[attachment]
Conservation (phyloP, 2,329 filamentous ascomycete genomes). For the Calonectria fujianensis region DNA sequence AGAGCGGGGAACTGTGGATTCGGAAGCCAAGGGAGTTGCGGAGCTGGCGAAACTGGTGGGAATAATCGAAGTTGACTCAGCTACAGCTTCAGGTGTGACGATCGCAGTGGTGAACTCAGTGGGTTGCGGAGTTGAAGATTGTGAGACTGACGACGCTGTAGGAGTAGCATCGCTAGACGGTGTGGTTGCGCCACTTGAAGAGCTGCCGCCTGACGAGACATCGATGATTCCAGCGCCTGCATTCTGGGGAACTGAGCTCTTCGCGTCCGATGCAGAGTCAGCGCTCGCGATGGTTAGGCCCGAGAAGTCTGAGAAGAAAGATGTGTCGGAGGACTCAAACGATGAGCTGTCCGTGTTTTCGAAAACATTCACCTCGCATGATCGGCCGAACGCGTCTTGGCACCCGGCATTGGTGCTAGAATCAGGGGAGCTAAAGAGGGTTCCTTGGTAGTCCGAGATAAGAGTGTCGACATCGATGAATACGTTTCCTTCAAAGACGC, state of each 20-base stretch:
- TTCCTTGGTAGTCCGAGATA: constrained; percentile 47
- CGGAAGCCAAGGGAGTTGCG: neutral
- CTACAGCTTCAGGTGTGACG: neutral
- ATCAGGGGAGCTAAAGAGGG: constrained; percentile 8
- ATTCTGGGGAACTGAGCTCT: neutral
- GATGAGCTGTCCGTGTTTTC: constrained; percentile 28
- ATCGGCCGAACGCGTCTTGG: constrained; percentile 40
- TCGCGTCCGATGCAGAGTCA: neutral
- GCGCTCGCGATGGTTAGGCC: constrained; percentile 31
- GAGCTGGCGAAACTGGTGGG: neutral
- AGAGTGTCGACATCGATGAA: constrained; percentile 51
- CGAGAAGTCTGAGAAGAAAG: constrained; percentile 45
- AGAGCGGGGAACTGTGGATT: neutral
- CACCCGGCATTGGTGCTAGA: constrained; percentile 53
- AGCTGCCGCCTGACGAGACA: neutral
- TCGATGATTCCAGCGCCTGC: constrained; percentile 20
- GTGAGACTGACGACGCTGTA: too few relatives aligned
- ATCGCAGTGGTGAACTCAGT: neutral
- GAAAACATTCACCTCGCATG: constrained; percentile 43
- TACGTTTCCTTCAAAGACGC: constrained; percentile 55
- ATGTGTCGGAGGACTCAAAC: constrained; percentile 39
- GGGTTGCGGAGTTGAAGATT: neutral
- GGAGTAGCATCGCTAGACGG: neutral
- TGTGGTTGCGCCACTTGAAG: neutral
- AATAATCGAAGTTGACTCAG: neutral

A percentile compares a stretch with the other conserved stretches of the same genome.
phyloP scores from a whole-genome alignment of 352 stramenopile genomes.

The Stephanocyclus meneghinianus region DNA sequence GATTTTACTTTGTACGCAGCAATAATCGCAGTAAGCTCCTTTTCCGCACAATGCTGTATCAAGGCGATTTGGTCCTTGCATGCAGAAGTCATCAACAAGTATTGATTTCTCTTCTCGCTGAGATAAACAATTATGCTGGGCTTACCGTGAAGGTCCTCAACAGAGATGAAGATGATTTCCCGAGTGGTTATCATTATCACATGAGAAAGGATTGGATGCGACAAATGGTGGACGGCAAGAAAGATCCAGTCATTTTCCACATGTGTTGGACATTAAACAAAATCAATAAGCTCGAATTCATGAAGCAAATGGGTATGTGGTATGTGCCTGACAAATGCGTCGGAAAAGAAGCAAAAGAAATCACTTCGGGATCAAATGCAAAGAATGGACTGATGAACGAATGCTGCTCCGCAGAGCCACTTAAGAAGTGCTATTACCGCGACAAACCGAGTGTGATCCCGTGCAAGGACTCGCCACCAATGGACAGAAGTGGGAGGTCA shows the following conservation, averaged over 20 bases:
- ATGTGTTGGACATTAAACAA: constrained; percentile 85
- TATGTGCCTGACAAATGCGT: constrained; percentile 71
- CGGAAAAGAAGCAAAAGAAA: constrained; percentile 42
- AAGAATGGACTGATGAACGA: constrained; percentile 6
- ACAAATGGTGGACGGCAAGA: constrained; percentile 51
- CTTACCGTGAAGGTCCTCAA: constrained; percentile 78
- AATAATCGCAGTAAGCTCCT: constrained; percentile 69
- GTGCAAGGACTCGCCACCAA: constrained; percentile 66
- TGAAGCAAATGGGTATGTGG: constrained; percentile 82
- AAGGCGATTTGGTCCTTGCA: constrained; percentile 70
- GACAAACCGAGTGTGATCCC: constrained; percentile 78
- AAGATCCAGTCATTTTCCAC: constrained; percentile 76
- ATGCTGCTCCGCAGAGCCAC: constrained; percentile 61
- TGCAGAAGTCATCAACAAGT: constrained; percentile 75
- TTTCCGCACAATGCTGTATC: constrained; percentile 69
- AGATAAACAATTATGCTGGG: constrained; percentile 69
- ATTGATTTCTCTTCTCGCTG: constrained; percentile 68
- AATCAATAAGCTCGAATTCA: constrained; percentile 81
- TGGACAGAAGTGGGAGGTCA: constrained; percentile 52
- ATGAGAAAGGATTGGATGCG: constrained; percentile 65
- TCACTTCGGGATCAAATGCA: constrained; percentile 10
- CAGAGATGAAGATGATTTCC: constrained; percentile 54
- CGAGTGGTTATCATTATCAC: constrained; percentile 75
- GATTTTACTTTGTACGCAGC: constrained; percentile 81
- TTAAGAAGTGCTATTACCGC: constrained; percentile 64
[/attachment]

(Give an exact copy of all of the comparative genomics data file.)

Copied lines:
Conservation (phyloP, 2,329 filamentous ascomycete genomes). For the Calonectria fujianensis region DNA sequence AGAGCGGGGAACTGTGGATTCGGAAGCCAAGGGAGTTGCGGAGCTGGCGAAACTGGTGGGAATAATCGAAGTTGACTCAGCTACAGCTTCAGGTGTGACGATCGCAGTGGTGAACTCAGTGGGTTGCGGAGTTGAAGATTGTGAGACTGACGACGCTGTAGGAGTAGCATCGCTAGACGGTGTGGTTGCGCCACTTGAAGAGCTGCCGCCTGACGAGACATCGATGATTCCAGCGCCTGCATTCTGGGGAACTGAGCTCTTCGCGTCCGATGCAGAGTCAGCGCTCGCGATGGTTAGGCCCGAGAAGTCTGAGAAGAAAGATGTGTCGGAGGACTCAAACGATGAGCTGTCCGTGTTTTCGAAAACATTCACCTCGCATGATCGGCCGAACGCGTCTTGGCACCCGGCATTGGTGCTAGAATCAGGGGAGCTAAAGAGGGTTCCTTGGTAGTCCGAGATAAGAGTGTCGACATCGATGAATACGTTTCCTTCAAAGACGC, state of each 20-base stretch:
- TTCCTTGGTAGTCCGAGATA: constrained; percentile 47
- CGGAAGCCAAGGGAGTTGCG: neutral
- CTACAGCTTCAGGTGTGACG: neutral
- ATCAGGGGAGCTAAAGAGGG: constrained; percentile 8
- ATTCTGGGGAACTGAGCTCT: neutral
- GATGAGCTGTCCGTGTTTTC: constrained; percentile 28
- ATCGGCCGAACGCGTCTTGG: constrained; percentile 40
- TCGCGTCCGATGCAGAGTCA: neutral
- GCGCTCGCGATGGTTAGGCC: constrained; percentile 31
- GAGCTGGCGAAACTGGTGGG: neutral
- AGAGTGTCGACATCGATGAA: constrained; percentile 51
- CGAGAAGTCTGAGAAGAAAG: constrained; percentile 45
- AGAGCGGGGAACTGTGGATT: neutral
- CACCCGGCATTGGTGCTAGA: constrained; percentile 53
- AGCTGCCGCCTGACGAGACA: neutral
- TCGATGATTCCAGCGCCTGC: constrained; percentile 20
- GTGAGACTGACGACGCTGTA: too few relatives aligned
- ATCGCAGTGGTGAACTCAGT: neutral
- GAAAACATTCACCTCGCATG: constrained; percentile 43
- TACGTTTCCTTCAAAGACGC: constrained; percentile 55
- ATGTGTCGGAGGACTCAAAC: constrained; percentile 39
- GGGTTGCGGAGTTGAAGATT: neutral
- GGAGTAGCATCGCTAGACGG: neutral
- TGTGGTTGCGCCACTTGAAG: neutral
- AATAATCGAAGTTGACTCAG: neutral

A percentile compares a stretch with the other conserved stretches of the same genome.
phyloP scores from a whole-genome alignment of 352 stramenopile genomes.

The Stephanocyclus meneghinianus region DNA sequence GATTTTACTTTGTACGCAGCAATAATCGCAGTAAGCTCCTTTTCCGCACAATGCTGTATCAAGGCGATTTGGTCCTTGCATGCAGAAGTCATCAACAAGTATTGATTTCTCTTCTCGCTGAGATAAACAATTATGCTGGGCTTACCGTGAAGGTCCTCAACAGAGATGAAGATGATTTCCCGAGTGGTTATCATTATCACATGAGAAAGGATTGGATGCGACAAATGGTGGACGGCAAGAAAGATCCAGTCATTTTCCACATGTGTTGGACATTAAACAAAATCAATAAGCTCGAATTCATGAAGCAAATGGGTATGTGGTATGTGCCTGACAAATGCGTCGGAAAAGAAGCAAAAGAAATCACTTCGGGATCAAATGCAAAGAATGGACTGATGAACGAATGCTGCTCCGCAGAGCCACTTAAGAAGTGCTATTACCGCGACAAACCGAGTGTGATCCCGTGCAAGGACTCGCCACCAATGGACAGAAGTGGGAGGTCA shows the following conservation, averaged over 20 bases:
- ATGTGTTGGACATTAAACAA: constrained; percentile 85
- TATGTGCCTGACAAATGCGT: constrained; percentile 71
- CGGAAAAGAAGCAAAAGAAA: constrained; percentile 42
- AAGAATGGACTGATGAACGA: constrained; percentile 6
- ACAAATGGTGGACGGCAAGA: constrained; percentile 51
- CTTACCGTGAAGGTCCTCAA: constrained; percentile 78
- AATAATCGCAGTAAGCTCCT: constrained; percentile 69
- GTGCAAGGACTCGCCACCAA: constrained; percentile 66
- TGAAGCAAATGGGTATGTGG: constrained; percentile 82
- AAGGCGATTTGGTCCTTGCA: constrained; percentile 70
- GACAAACCGAGTGTGATCCC: constrained; percentile 78
- AAGATCCAGTCATTTTCCAC: constrained; percentile 76
- ATGCTGCTCCGCAGAGCCAC: constrained; percentile 61
- TGCAGAAGTCATCAACAAGT: constrained; percentile 75
- TTTCCGCACAATGCTGTATC: constrained; percentile 69
- AGATAAACAATTATGCTGGG: constrained; percentile 69
- ATTGATTTCTCTTCTCGCTG: constrained; percentile 68
- AATCAATAAGCTCGAATTCA: constrained; percentile 81
- TGGACAGAAGTGGGAGGTCA: constrained; percentile 52
- ATGAGAAAGGATTGGATGCG: constrained; percentile 65
- TCACTTCGGGATCAAATGCA: constrained; percentile 10
- CAGAGATGAAGATGATTTCC: constrained; percentile 54
- CGAGTGGTTATCATTATCAC: constrained; percentile 75
- GATTTTACTTTGTACGCAGC: constrained; percentile 81
- TTAAGAAGTGCTATTACCGC: constrained; percentile 64